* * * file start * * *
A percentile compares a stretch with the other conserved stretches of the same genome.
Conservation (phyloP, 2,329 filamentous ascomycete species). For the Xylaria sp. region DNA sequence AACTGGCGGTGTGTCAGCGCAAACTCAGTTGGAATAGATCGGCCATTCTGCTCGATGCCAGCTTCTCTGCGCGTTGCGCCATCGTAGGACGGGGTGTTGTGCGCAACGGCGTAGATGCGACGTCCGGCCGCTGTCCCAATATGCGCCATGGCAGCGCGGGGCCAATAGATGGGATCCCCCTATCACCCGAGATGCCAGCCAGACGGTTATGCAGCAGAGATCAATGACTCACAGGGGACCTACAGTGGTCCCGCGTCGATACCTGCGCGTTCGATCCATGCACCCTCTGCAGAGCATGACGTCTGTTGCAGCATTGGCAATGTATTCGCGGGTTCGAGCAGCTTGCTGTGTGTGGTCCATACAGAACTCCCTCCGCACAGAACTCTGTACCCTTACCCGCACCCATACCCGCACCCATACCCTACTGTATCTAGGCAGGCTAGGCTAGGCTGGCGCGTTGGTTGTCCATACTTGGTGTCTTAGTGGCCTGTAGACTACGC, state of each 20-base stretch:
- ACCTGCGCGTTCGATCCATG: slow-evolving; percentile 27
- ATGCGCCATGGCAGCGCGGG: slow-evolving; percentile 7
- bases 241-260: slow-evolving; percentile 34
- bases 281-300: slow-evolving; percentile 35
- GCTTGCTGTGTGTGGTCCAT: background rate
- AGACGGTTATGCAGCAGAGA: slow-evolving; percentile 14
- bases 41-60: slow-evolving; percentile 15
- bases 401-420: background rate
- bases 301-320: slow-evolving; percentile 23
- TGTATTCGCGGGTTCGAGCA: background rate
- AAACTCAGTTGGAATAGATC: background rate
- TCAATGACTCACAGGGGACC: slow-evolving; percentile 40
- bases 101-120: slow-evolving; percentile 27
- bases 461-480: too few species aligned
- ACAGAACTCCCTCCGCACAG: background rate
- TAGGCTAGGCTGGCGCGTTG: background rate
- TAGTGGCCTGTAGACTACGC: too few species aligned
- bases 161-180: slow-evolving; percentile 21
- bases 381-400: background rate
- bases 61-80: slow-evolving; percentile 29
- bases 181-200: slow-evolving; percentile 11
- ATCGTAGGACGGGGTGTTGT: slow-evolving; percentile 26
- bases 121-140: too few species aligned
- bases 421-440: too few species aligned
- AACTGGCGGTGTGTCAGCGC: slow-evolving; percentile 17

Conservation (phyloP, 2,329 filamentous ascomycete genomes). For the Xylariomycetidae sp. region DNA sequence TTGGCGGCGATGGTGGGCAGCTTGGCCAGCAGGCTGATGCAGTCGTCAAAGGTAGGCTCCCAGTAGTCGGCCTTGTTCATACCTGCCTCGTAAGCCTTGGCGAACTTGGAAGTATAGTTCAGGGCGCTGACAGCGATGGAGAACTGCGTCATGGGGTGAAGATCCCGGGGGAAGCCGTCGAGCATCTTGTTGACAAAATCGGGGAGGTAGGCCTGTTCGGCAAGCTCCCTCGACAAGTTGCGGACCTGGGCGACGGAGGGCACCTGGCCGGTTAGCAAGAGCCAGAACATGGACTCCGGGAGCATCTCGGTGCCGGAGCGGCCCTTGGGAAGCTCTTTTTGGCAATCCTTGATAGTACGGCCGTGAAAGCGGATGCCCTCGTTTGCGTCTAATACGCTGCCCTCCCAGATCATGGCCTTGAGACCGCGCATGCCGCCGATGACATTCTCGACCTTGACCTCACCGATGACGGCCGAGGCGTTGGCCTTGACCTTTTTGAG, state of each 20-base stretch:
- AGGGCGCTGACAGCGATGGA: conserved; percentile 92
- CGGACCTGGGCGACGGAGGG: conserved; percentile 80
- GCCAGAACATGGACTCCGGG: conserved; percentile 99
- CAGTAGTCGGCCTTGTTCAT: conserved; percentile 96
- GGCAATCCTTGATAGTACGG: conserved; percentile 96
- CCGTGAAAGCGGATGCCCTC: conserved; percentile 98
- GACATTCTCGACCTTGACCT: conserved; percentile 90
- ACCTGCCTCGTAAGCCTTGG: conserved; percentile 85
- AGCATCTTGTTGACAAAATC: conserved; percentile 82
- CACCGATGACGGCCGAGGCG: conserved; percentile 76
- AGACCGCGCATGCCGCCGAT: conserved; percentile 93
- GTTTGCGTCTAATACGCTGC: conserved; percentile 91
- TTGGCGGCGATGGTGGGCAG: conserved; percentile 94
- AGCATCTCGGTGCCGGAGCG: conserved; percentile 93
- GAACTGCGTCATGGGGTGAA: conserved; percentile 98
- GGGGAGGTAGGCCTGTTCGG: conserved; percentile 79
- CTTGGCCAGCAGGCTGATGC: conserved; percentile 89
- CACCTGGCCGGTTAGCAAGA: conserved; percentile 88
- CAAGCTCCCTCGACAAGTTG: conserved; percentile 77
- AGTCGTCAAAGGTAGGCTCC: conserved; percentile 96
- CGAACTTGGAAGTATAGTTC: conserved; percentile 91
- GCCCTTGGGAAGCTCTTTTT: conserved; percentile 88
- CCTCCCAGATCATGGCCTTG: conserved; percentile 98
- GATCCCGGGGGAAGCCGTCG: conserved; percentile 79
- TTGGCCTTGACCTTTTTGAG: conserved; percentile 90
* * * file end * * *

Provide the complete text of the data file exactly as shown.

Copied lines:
A percentile compares a stretch with the other conserved stretches of the same genome.
Conservation (phyloP, 2,329 filamentous ascomycete species). For the Xylaria sp. region DNA sequence AACTGGCGGTGTGTCAGCGCAAACTCAGTTGGAATAGATCGGCCATTCTGCTCGATGCCAGCTTCTCTGCGCGTTGCGCCATCGTAGGACGGGGTGTTGTGCGCAACGGCGTAGATGCGACGTCCGGCCGCTGTCCCAATATGCGCCATGGCAGCGCGGGGCCAATAGATGGGATCCCCCTATCACCCGAGATGCCAGCCAGACGGTTATGCAGCAGAGATCAATGACTCACAGGGGACCTACAGTGGTCCCGCGTCGATACCTGCGCGTTCGATCCATGCACCCTCTGCAGAGCATGACGTCTGTTGCAGCATTGGCAATGTATTCGCGGGTTCGAGCAGCTTGCTGTGTGTGGTCCATACAGAACTCCCTCCGCACAGAACTCTGTACCCTTACCCGCACCCATACCCGCACCCATACCCTACTGTATCTAGGCAGGCTAGGCTAGGCTGGCGCGTTGGTTGTCCATACTTGGTGTCTTAGTGGCCTGTAGACTACGC, state of each 20-base stretch:
- ACCTGCGCGTTCGATCCATG: slow-evolving; percentile 27
- ATGCGCCATGGCAGCGCGGG: slow-evolving; percentile 7
- bases 241-260: slow-evolving; percentile 34
- bases 281-300: slow-evolving; percentile 35
- GCTTGCTGTGTGTGGTCCAT: background rate
- AGACGGTTATGCAGCAGAGA: slow-evolving; percentile 14
- bases 41-60: slow-evolving; percentile 15
- bases 401-420: background rate
- bases 301-320: slow-evolving; percentile 23
- TGTATTCGCGGGTTCGAGCA: background rate
- AAACTCAGTTGGAATAGATC: background rate
- TCAATGACTCACAGGGGACC: slow-evolving; percentile 40
- bases 101-120: slow-evolving; percentile 27
- bases 461-480: too few species aligned
- ACAGAACTCCCTCCGCACAG: background rate
- TAGGCTAGGCTGGCGCGTTG: background rate
- TAGTGGCCTGTAGACTACGC: too few species aligned
- bases 161-180: slow-evolving; percentile 21
- bases 381-400: background rate
- bases 61-80: slow-evolving; percentile 29
- bases 181-200: slow-evolving; percentile 11
- ATCGTAGGACGGGGTGTTGT: slow-evolving; percentile 26
- bases 121-140: too few species aligned
- bases 421-440: too few species aligned
- AACTGGCGGTGTGTCAGCGC: slow-evolving; percentile 17

Conservation (phyloP, 2,329 filamentous ascomycete genomes). For the Xylariomycetidae sp. region DNA sequence TTGGCGGCGATGGTGGGCAGCTTGGCCAGCAGGCTGATGCAGTCGTCAAAGGTAGGCTCCCAGTAGTCGGCCTTGTTCATACCTGCCTCGTAAGCCTTGGCGAACTTGGAAGTATAGTTCAGGGCGCTGACAGCGATGGAGAACTGCGTCATGGGGTGAAGATCCCGGGGGAAGCCGTCGAGCATCTTGTTGACAAAATCGGGGAGGTAGGCCTGTTCGGCAAGCTCCCTCGACAAGTTGCGGACCTGGGCGACGGAGGGCACCTGGCCGGTTAGCAAGAGCCAGAACATGGACTCCGGGAGCATCTCGGTGCCGGAGCGGCCCTTGGGAAGCTCTTTTTGGCAATCCTTGATAGTACGGCCGTGAAAGCGGATGCCCTCGTTTGCGTCTAATACGCTGCCCTCCCAGATCATGGCCTTGAGACCGCGCATGCCGCCGATGACATTCTCGACCTTGACCTCACCGATGACGGCCGAGGCGTTGGCCTTGACCTTTTTGAG, state of each 20-base stretch:
- AGGGCGCTGACAGCGATGGA: conserved; percentile 92
- CGGACCTGGGCGACGGAGGG: conserved; percentile 80
- GCCAGAACATGGACTCCGGG: conserved; percentile 99
- CAGTAGTCGGCCTTGTTCAT: conserved; percentile 96
- GGCAATCCTTGATAGTACGG: conserved; percentile 96
- CCGTGAAAGCGGATGCCCTC: conserved; percentile 98
- GACATTCTCGACCTTGACCT: conserved; percentile 90
- ACCTGCCTCGTAAGCCTTGG: conserved; percentile 85
- AGCATCTTGTTGACAAAATC: conserved; percentile 82
- CACCGATGACGGCCGAGGCG: conserved; percentile 76
- AGACCGCGCATGCCGCCGAT: conserved; percentile 93
- GTTTGCGTCTAATACGCTGC: conserved; percentile 91
- TTGGCGGCGATGGTGGGCAG: conserved; percentile 94
- AGCATCTCGGTGCCGGAGCG: conserved; percentile 93
- GAACTGCGTCATGGGGTGAA: conserved; percentile 98
- GGGGAGGTAGGCCTGTTCGG: conserved; percentile 79
- CTTGGCCAGCAGGCTGATGC: conserved; percentile 89
- CACCTGGCCGGTTAGCAAGA: conserved; percentile 88
- CAAGCTCCCTCGACAAGTTG: conserved; percentile 77
- AGTCGTCAAAGGTAGGCTCC: conserved; percentile 96
- CGAACTTGGAAGTATAGTTC: conserved; percentile 91
- GCCCTTGGGAAGCTCTTTTT: conserved; percentile 88
- CCTCCCAGATCATGGCCTTG: conserved; percentile 98
- GATCCCGGGGGAAGCCGTCG: conserved; percentile 79
- TTGGCCTTGACCTTTTTGAG: conserved; percentile 90